Such outsourcing of responsibility, warfare, torture, violence, in general, have been highlighted by Anna Tsing, as I have mentioned above, as a significant shift in the system of a new iteration of capitalism. Nevertheless, even though such a system of extensive distribution makes it easier to hide its connections, It is important to remember that the space that experiences colonial violence is always space for which the dichotomy of war and peace would be blurred. The areas of death—what Achille Mbembe calls necropolitics—have always been successfully erased from the daily life of the empire. This erasure, ironically, strikes back with what Derek S. Denman calls the colonial boomerang, the phenomenon when a violent strategy, first tested and implemented in the colony, is brought back to the empire to be deployed against its population. Denman’s research seems to be quite relevant to this conversation. In his paper The logistics of police power: Armored vehicles, colonial boomerangs, and strategies of circulation he talks about the impossibility to claim “militarization of the police” due to the circulation and neverending exchange that happens between military and police forces. He traces the connection between them through the logistics of weapons they use, bringing us back to the question of the role logistics plays in the obfuscation and distribution of military forces.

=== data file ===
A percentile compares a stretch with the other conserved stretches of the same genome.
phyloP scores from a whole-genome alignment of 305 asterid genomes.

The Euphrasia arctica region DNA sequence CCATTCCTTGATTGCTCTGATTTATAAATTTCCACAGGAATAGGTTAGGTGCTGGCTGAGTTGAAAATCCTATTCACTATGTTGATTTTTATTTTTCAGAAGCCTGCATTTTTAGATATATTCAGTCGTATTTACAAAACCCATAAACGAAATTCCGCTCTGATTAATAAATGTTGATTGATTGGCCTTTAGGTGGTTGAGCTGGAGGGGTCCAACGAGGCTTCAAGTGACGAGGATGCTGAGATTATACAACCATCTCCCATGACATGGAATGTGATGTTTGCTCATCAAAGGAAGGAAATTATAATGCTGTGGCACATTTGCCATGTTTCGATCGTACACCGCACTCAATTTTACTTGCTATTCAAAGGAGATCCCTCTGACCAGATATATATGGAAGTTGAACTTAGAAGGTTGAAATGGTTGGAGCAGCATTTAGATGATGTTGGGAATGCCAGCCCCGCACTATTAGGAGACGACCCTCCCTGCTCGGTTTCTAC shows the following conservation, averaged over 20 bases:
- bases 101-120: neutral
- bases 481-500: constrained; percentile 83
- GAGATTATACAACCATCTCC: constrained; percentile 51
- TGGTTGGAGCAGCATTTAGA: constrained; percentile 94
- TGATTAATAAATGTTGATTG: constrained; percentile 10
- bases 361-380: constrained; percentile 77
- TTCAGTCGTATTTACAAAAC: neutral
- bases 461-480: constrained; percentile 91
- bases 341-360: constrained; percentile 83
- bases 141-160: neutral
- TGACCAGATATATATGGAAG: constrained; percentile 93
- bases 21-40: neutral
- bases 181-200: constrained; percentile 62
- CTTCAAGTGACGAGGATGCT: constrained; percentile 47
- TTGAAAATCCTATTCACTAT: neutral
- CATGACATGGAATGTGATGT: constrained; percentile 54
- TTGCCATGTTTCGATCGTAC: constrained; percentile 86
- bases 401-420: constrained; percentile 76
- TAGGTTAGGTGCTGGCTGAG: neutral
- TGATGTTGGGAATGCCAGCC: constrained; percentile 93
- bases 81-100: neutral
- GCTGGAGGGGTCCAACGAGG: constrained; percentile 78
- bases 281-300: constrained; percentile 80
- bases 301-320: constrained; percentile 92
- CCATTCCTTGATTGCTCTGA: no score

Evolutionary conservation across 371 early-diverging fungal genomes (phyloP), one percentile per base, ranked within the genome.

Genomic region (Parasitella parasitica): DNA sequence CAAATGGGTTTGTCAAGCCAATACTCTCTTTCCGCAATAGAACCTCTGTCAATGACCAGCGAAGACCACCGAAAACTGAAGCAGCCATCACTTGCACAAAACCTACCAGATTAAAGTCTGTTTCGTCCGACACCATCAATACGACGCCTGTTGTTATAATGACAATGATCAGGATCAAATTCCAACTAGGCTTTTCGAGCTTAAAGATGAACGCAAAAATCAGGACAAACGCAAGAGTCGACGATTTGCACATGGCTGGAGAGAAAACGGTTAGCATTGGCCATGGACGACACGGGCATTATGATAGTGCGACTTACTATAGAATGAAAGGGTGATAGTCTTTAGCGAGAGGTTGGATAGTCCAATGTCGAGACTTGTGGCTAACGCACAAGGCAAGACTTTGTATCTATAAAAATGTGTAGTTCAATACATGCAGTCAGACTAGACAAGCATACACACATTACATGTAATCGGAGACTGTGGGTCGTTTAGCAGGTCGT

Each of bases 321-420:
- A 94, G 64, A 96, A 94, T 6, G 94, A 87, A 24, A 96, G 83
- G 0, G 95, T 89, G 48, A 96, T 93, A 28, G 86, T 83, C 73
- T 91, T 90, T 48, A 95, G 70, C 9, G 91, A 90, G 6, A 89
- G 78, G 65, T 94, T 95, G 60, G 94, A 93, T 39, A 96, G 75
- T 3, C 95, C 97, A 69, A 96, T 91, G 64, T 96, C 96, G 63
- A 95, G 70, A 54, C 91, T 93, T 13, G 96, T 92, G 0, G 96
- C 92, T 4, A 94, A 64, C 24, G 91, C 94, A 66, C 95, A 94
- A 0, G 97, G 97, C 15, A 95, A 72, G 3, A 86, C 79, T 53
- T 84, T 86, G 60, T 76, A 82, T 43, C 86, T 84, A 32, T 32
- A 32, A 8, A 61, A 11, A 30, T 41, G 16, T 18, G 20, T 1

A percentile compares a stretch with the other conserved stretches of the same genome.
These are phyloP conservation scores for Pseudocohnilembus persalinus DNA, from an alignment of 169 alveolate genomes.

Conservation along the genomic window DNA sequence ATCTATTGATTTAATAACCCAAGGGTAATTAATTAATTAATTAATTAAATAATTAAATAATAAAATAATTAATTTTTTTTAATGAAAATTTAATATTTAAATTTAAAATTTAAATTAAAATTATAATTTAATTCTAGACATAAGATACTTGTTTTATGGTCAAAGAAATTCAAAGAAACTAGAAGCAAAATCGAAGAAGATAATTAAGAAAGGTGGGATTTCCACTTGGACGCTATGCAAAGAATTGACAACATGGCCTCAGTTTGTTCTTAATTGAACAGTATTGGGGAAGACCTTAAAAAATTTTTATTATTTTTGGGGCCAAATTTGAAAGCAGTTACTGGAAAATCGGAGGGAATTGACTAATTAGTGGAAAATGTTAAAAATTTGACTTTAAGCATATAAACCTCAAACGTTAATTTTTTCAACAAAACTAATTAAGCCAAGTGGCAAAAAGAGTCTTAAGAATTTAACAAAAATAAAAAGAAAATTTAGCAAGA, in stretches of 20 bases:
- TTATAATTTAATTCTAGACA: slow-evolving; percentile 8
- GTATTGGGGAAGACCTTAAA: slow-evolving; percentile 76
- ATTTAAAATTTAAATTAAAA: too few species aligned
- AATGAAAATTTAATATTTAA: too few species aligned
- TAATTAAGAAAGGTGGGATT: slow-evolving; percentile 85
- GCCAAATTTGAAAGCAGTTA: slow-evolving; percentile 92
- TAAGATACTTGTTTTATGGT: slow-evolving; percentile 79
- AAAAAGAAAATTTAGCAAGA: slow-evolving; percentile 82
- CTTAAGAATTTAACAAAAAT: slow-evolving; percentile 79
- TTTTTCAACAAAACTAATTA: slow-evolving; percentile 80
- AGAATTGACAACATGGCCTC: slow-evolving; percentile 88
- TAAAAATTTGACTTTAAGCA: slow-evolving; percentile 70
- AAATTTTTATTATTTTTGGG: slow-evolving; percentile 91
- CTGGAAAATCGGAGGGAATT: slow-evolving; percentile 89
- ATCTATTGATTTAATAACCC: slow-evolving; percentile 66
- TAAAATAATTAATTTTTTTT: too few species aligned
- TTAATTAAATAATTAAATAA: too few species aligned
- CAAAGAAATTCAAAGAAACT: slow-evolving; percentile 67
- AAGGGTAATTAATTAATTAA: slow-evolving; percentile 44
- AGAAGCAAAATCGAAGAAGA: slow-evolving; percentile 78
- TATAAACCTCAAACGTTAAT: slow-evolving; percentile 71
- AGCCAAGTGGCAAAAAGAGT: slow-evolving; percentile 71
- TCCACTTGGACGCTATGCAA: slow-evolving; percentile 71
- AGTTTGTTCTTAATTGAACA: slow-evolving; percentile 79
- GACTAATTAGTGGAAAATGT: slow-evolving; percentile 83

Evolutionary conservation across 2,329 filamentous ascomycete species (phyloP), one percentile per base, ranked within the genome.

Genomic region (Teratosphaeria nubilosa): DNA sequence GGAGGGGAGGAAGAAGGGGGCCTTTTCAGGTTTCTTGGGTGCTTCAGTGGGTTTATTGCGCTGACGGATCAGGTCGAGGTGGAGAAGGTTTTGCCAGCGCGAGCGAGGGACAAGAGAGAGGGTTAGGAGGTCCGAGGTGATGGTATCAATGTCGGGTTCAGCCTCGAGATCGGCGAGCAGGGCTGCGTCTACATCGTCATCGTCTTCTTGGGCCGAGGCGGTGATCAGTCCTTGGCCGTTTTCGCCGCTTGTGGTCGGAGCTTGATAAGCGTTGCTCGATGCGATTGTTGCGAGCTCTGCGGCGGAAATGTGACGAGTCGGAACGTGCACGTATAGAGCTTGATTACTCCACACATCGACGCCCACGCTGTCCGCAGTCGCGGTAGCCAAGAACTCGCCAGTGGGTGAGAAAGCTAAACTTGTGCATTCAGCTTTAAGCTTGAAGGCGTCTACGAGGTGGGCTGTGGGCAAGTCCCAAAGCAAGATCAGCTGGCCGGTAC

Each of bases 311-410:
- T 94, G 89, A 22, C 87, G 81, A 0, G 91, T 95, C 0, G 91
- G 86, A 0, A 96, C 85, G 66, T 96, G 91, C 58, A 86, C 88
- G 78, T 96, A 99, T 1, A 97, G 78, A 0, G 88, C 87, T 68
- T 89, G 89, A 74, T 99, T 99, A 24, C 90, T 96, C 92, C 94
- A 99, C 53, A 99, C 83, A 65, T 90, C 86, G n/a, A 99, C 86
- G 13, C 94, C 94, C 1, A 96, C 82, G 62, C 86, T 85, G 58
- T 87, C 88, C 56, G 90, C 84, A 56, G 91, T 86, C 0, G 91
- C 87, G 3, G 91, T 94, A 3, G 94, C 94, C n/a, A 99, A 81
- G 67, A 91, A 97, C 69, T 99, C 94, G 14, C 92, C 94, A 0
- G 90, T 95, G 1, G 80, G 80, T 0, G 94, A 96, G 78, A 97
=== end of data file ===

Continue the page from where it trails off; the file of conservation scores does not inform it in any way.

Logistics is, initially, a military art. It was born, according to Deborah Cowen, to solve the problem of fueling the battlefield. It has been for a long time on the background of the military actions, considered as inherently secondary towards them, but making them possible in the first place. Later, logistics got adopted and was made to the forefront in the seemingly civilian capitalist production. The division between civilian and military logistics should be operated quite carefully, though, as it is not legitimate in the majority of cases. Not only military goods and people are being transported by private companies and in most cases through civilian infrastructures with other “normal” goods on board, but also vice-versa—“many of WalMart’s managers and executives—who set the standard for the industry as a whole — come from the military,” as tells us Jasper Bernes. It creates conditions in which the blurred line between these two categories becomes the smokescreen for the warfare, making it harder to distinguish from seemingly non-militarized flows of capital.